Second Open Letter to the Board of Trustees of Black Umbrella/Third Text from ASAI/Third Text Africa

POSTED ON: August 10, 2012 IN Speeches & Statements, Word View

Mario Pissarra & Lize van Robbroeck, 10 August 2012

As a matter of public interest and record

We acknowledge receipt of your response of 19 July to our open letter of 2 July 2012, and that it was marked ‘in confidence’, and that you have since distributed the letter more widely, although you have not yet made any public statement.

We trust that the counter allegations levelled at Rasheed Araeen are being communicated directly so that he can respond to them himself.

We note that the recent resignation of the majority of Editorial Board members supports the view that nothing less than a major regime change is underway at Third Text. We are inclined to interpret this as less a matter of personalities than a conflict of values, and that the collective editorial ethos initiated and nurtured by Rasheed Araeen is what is being undermined. This raises the question whether peer review continues to inform the editorial practice of Third Text.

We further note nothing in your letter that refutes the allegation that the radical vision of Black Umbrella is being compromised (indeed, some of the contents of the last edition of Third Text would indicate that this fear is well founded).

More disturbingly, we note that your letter makes no reference to Rasheed’s recent disclosure that you have instituted legal action to invalidate his claims of intellectual property rights for Third Text.

If you have indeed taken this legal route, then it would appear to us that you were communicating to us in bad faith – implying that we were being taken into confidence whilst failing to disclose the true course of your actions.

This leaves us to surmise that Black Umbrella has embarked on a strategy to secure full control of Third Text. It appears that you are prioritising financial interests by complying with directives from funders (including rethinking the role of the editorial board and advisory council), legal routes are being pursued despite the questionable morality of this, and public relations are being addressed through letters marked confidential.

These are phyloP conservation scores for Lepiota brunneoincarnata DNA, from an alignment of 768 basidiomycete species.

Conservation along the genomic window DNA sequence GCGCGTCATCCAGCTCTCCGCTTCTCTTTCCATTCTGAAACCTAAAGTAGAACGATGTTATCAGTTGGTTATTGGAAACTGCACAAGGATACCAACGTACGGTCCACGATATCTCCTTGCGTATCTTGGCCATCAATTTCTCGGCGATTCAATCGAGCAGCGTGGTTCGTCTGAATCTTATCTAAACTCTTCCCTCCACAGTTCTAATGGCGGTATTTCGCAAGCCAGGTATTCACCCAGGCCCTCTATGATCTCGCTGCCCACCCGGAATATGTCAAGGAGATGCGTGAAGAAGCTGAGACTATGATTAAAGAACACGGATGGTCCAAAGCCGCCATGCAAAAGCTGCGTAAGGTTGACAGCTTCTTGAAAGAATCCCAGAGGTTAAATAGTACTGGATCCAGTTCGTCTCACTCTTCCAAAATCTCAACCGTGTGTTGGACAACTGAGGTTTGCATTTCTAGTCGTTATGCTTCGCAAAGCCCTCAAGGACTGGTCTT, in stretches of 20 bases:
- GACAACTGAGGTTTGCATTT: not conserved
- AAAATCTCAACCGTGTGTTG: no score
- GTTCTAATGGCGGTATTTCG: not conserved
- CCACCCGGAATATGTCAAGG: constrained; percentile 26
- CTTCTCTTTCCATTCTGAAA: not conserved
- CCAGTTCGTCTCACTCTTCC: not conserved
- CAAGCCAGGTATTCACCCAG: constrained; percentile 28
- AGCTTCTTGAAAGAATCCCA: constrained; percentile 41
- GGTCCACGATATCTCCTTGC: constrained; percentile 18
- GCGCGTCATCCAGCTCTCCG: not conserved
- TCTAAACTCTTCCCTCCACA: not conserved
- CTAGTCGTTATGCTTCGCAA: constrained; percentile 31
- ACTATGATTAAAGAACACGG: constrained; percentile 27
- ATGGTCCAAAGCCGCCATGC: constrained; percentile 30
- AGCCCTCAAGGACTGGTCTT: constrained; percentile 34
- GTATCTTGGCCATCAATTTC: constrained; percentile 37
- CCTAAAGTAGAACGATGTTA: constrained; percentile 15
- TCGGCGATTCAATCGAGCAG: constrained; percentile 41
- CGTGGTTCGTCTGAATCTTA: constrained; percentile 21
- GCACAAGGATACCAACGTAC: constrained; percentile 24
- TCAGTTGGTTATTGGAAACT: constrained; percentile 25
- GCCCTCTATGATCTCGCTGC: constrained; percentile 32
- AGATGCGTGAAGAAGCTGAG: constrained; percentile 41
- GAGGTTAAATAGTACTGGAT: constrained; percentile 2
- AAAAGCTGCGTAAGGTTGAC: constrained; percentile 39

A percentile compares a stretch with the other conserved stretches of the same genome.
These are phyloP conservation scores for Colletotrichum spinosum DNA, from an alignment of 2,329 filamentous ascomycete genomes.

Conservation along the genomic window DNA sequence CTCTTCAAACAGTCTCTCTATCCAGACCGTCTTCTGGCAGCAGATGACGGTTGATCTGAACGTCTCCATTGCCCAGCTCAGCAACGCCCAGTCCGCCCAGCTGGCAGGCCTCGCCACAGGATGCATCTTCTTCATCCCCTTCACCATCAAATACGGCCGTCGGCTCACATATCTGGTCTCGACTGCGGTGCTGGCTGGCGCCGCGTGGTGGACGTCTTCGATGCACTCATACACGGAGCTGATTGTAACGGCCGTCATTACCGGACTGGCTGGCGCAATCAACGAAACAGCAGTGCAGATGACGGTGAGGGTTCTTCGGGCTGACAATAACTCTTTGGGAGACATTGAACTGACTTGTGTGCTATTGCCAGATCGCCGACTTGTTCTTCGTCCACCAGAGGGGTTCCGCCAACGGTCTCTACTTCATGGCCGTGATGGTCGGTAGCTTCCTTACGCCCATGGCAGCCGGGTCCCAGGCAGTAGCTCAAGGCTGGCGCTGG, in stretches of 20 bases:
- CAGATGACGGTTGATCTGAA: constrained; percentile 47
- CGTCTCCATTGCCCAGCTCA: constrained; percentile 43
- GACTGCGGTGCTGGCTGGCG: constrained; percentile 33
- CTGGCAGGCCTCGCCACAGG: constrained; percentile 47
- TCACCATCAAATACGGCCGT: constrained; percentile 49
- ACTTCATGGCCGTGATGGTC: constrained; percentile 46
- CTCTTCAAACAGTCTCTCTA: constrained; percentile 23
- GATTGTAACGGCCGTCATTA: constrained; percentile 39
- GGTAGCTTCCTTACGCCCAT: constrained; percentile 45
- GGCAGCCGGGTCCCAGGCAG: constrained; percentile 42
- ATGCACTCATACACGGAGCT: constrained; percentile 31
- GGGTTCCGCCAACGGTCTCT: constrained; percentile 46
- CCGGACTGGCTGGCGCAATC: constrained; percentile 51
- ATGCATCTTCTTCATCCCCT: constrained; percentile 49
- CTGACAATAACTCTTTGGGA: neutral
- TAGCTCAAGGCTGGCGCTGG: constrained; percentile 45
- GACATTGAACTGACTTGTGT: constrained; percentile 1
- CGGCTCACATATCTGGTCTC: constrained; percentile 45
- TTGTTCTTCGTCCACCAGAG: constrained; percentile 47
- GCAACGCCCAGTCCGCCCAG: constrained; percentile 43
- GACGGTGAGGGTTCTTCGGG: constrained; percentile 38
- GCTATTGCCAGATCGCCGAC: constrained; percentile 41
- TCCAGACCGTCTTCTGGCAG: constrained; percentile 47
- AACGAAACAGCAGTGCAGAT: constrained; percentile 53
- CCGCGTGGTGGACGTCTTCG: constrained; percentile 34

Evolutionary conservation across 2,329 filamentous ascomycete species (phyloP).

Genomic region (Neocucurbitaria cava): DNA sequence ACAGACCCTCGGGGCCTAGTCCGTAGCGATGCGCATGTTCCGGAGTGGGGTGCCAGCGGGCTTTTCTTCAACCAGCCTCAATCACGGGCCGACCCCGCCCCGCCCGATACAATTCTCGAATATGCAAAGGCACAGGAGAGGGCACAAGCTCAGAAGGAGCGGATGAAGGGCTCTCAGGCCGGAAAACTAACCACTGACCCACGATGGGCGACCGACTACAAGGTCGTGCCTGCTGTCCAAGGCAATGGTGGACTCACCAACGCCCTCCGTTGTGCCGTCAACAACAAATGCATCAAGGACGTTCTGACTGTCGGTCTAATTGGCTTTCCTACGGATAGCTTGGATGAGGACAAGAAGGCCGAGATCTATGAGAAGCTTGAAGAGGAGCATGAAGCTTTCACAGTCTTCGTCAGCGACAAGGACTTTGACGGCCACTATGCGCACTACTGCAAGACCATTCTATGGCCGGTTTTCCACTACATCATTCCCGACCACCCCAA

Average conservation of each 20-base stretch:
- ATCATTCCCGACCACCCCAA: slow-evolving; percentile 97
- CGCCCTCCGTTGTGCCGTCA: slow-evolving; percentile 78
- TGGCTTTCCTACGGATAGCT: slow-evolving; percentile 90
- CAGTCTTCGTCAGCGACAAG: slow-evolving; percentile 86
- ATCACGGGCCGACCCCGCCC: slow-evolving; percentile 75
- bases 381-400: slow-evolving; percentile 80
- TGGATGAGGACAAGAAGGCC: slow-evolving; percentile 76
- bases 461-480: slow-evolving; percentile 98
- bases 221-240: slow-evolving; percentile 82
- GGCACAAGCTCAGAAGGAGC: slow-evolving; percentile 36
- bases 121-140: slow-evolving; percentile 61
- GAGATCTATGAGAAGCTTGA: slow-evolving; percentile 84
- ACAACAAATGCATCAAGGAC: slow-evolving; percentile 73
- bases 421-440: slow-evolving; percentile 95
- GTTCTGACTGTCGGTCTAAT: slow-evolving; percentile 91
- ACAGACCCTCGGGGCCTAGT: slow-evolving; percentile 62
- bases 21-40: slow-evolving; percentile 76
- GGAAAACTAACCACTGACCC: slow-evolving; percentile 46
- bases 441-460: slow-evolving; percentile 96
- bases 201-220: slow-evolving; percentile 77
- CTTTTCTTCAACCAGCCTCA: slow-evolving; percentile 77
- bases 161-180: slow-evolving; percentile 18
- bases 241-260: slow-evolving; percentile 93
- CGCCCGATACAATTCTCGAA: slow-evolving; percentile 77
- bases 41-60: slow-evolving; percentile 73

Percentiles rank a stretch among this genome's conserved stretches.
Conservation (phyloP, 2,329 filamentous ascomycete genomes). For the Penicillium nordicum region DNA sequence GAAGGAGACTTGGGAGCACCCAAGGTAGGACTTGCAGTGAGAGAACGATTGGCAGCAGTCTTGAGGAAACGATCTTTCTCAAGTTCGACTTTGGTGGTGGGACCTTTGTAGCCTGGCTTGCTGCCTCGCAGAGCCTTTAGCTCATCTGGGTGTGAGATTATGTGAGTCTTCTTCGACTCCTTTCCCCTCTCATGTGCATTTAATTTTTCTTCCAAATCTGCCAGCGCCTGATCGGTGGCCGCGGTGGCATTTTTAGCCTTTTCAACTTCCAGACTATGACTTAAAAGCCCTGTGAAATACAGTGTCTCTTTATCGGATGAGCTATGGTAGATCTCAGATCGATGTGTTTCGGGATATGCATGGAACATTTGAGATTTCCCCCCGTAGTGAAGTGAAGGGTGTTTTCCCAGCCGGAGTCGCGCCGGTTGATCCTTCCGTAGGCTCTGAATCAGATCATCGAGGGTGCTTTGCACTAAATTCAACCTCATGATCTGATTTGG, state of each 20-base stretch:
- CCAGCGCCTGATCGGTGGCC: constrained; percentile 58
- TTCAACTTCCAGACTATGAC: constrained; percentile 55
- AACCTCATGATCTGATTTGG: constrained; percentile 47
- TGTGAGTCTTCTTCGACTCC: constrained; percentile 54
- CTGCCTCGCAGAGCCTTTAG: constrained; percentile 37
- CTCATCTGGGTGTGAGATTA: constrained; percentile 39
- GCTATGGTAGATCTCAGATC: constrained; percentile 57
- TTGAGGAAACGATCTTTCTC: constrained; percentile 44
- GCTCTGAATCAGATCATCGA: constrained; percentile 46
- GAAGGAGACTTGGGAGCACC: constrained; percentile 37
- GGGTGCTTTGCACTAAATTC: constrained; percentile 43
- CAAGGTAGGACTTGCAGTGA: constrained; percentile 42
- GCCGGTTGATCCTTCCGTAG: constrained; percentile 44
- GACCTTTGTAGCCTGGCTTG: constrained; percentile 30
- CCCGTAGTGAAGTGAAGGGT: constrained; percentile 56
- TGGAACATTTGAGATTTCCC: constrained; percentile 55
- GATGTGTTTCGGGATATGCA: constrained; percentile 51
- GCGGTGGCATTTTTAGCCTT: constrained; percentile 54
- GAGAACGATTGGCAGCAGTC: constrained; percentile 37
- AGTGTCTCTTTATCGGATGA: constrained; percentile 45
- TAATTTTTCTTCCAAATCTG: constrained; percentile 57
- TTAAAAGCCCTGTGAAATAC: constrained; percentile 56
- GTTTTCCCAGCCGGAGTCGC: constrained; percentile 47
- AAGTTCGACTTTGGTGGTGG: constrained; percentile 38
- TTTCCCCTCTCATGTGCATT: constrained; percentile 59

We have invested considerable energy in Third Text Africa and have drawn 24 people from 18 countries into our editorial network (you may note that our structures are modelled on the original Third Text, with no Executive Editor). As we stated in our original editorial and restated in our open letter, we identify strongly with the spirit of the original Third Text, a publication that spoke truth to power, challenged dominant ideologies and institutions, and produced new knowledge through radical scholarship. That is the Third Text that we consider ourselves to be partnered with, and with which we are committed to furthering discourses that can counter the powers of corporate globalisation and nationalist ideology.

We note that your letter concludes by stating “You and others might now decide the time has come to move on and to show goodwill towards the
magazine. Third Text is part of your history, as it is part of ours and of many others.”

ASAI has prioritised Third Text Africa as a project, before this dispute arose, and remains committed to it. Yes,Third Text is part of our history, and it is a history we have no reason to abandon. We are committed to the ideals and critical ethos of the Third Text that was founded by Rasheed Araeen, and will endeavour to live up to the standard developed under his direction and leadership.

Yours sincerely,

Mario Pissarra (managing director, ASAI,/ managing editor, Third Text Africa) and Lize van Robbroeck (editor in chief, Third Text Africa)